9 tips to help your seeds turn into real plants

cardboard palms line up in a window planter box to hatch

Cardboard palms, one per pot, line up to hatch

Even the most experienced gardener can still get a thrill when a seed germinates. Since I’m new to gardening and very easily awestruck, I’m jazzed every time something sprouts or sends up shoots or shows the least bit of green.

I’ve also dug up some solid advice that’ll help improve the odds of that seed turning into a plant.

  1. Plant seeds at the proper depth. No instructions? Google the plant name plus “seed+germination” and see what depth is recommended. No luck with the search engines? A good rule of thumb is bury to the seed’s diameter. But that isn’t true for everything – some seeds actually need light to germinate! Grab a seed planting guide to make sure.
  2. If your garden soil is heavy, cover with potting soil. A clay-filled soil will not encourage germination as well as a properly prepared seeding mix or potting soil. For indoor seed starting, use seeding mix.
  3. Start your seed in the temperature that will encourage it the most. Cool weather plants need a lower temperature than warm weather plants and crops. Read the seed’s instructions for light and heat.
  4. Controlled moisture is far better than standing water. Read the seed’s instructions for the amount of moisture it will find ideal. Many will want you to check for moisture at specific depths.
  5. Test your soil pH before planting. A soil’s acidity or alkalinity can change dramatically over time. Be sure to test before each season’s planting.
  6. Raise your soil temperature to speed sprouting. If you’re not getting a good encouraging soil temperature, cover the ground with a black plastic sheet or mulch. Be sure to remove this at the first sign of sprout!
  7. Soak or nick your seeds. Sometimes seeds need help in breaking through the protective outer shell. Soaking softens this natural shell, and nicking can give just enough of an opening for moisture to enter.
  8. Start like-minded seeds in the same area. Do several of your newly seeded future plants want bright light and high humidity? Keep them together in your growing area, but place the ones that will become the tallest in the back.
  9. Grab a germination mat or sheet for indoor planting. A germination mat helps growth medium reach and keep the temperature and moisture level the seeds need in order to germinate.

Bottom Line: Knowing a few basic precautions – and taking a few minutes to research what your seed wants – can go a long way toward assuring your seeding -and seedling- success.

Preparations for a plentiful patch of palm

cardboard palm tree seeds being prepared in cold tap water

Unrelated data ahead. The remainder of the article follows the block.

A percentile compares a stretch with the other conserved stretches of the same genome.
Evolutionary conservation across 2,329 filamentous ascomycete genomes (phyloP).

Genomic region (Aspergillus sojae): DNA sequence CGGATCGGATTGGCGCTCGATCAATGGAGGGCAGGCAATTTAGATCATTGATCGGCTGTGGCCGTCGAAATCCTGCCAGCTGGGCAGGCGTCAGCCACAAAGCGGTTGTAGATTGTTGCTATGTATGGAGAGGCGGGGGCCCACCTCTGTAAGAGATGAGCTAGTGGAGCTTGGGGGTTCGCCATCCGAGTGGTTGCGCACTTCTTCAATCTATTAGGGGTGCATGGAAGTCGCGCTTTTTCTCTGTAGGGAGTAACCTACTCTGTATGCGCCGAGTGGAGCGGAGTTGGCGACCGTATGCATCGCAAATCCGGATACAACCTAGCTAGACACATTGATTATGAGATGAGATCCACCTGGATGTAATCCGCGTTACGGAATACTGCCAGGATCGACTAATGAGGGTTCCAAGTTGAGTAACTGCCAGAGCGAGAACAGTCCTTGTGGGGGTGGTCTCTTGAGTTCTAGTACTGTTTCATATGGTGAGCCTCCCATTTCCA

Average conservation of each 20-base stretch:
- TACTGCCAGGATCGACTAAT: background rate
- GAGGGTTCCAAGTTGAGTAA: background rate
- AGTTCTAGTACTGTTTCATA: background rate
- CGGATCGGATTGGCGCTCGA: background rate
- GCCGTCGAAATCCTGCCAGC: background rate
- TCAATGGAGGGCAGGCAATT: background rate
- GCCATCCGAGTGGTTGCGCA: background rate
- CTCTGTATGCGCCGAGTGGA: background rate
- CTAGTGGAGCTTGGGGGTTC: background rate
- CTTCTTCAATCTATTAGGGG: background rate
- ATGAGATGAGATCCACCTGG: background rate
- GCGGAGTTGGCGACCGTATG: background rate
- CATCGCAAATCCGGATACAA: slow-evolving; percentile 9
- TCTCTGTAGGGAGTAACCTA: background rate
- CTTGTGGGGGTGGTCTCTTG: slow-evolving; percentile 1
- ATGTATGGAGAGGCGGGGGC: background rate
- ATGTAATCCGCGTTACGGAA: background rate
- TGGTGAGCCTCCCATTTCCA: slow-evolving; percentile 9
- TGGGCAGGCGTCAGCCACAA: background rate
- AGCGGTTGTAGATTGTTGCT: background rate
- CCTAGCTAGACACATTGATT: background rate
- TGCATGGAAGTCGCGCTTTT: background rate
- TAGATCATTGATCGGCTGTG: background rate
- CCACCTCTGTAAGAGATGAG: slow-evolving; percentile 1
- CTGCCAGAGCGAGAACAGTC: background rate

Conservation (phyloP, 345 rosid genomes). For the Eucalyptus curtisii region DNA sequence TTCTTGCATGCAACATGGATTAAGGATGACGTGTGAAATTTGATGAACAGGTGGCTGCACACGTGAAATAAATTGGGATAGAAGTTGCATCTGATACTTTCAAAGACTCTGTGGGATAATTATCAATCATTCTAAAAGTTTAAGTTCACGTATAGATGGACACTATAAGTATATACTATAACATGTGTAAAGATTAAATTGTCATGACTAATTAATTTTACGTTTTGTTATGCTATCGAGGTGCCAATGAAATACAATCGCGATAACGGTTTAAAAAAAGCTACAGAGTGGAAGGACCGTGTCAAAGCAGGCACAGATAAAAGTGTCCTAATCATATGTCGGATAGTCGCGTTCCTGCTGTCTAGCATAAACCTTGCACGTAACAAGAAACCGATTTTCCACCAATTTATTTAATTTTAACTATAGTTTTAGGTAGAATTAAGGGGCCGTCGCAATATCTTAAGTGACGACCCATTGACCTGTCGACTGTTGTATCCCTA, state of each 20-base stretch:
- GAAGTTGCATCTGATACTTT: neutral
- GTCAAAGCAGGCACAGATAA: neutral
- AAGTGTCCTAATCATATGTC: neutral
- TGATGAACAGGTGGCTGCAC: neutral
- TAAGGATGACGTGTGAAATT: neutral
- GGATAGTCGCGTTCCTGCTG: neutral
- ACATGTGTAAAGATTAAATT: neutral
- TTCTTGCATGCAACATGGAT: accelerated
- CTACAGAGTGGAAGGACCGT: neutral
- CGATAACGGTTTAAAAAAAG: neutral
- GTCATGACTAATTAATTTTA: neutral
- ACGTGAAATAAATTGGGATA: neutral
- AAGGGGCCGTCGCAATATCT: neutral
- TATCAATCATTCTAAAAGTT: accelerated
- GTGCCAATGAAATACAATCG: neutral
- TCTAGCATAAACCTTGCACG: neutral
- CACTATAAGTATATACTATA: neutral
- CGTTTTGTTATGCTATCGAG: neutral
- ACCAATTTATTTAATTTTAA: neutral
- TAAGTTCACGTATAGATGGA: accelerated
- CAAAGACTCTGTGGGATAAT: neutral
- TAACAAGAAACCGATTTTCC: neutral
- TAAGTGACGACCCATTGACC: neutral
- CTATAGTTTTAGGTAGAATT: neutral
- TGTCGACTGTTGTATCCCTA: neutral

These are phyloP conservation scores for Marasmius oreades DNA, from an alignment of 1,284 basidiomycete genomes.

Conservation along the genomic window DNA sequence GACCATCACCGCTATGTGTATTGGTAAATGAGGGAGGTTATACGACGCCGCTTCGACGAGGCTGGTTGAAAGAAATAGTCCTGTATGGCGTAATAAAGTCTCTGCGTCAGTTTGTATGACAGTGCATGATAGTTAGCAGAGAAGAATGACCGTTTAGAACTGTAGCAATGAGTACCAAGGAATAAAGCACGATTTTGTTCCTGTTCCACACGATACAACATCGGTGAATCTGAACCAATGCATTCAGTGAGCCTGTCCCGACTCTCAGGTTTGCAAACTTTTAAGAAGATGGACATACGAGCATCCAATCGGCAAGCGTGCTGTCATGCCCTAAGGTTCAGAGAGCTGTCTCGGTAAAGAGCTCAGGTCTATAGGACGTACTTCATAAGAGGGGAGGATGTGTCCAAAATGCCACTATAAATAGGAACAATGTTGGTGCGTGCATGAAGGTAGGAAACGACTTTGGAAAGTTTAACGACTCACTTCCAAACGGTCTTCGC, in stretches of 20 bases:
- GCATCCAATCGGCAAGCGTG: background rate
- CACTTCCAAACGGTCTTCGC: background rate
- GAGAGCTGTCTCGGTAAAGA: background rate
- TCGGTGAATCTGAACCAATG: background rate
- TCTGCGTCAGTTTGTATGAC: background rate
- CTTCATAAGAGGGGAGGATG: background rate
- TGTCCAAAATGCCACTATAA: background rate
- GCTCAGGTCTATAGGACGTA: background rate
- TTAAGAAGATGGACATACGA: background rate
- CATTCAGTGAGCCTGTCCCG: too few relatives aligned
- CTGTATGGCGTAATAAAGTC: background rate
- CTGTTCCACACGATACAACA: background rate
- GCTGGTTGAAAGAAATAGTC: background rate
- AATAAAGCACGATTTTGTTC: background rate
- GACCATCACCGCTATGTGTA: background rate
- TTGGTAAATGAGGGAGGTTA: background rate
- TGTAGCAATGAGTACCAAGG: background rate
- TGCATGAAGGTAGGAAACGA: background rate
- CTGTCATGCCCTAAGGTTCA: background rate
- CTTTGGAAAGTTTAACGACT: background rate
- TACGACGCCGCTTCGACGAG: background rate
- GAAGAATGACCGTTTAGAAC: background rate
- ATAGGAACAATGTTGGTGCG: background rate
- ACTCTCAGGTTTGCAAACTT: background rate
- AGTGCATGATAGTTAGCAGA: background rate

Cardboard palm tree seeds being prepared in cold tap water

Many thanks to Sherry Venegas for introducing me to this graceful tree, the cardboard palm. While we were busy debating the identity of Vote The Tree, she brought this to my attention. So I raced off to Amazon to see what was available, and came back with this. Well, not literally. The seeds arrived in this afternoon’s mail, about three days before I expected them to. Good job on ya, Hirt Gardens. And a hearty high-five to Sherry!

Still leery from my experience with the tamarind and the trek it took to identify it once it had sprouted, this time around I’m taking double – nay, Triple – precautions. I have my carefully hand-lettered pot signs. Well, ok, they’re not signs. They’re strips of painter tape that I know full well will pull loose and end up on the floor within a few days. So I’m also hand-lettering some cardboard strips to mark my cardboard palms.

Also still leery from my experience or lack thereof with the staghorn sumac, this time I’m not only reading the directions that come with the seeds, but also doing a fair bit of research online. In my typical belt-and-suspenders-and-trench-coat-and-five-suitcases approach, I seem to have ordered about ten times the number of seeds I’ll need. I thought I was getting three; I got 30.

So I’m taking advantage of an apparent lack of reading skill on my part, and soaking three seeds in each of two ways before planting them tomorrow morning. Three in a hot tap water soak, and three in a cold water soak.

I figure this way I’m prepared for anything, and when one of the six seedlings pokes its head above potting soil, it will be well marked, labeled, prepared and documented – and it won’t be a tamarind.

Cardboard palm trees seeds being prepared in hot tap water

Cardboard palm trees seeds being prepared in hot tap water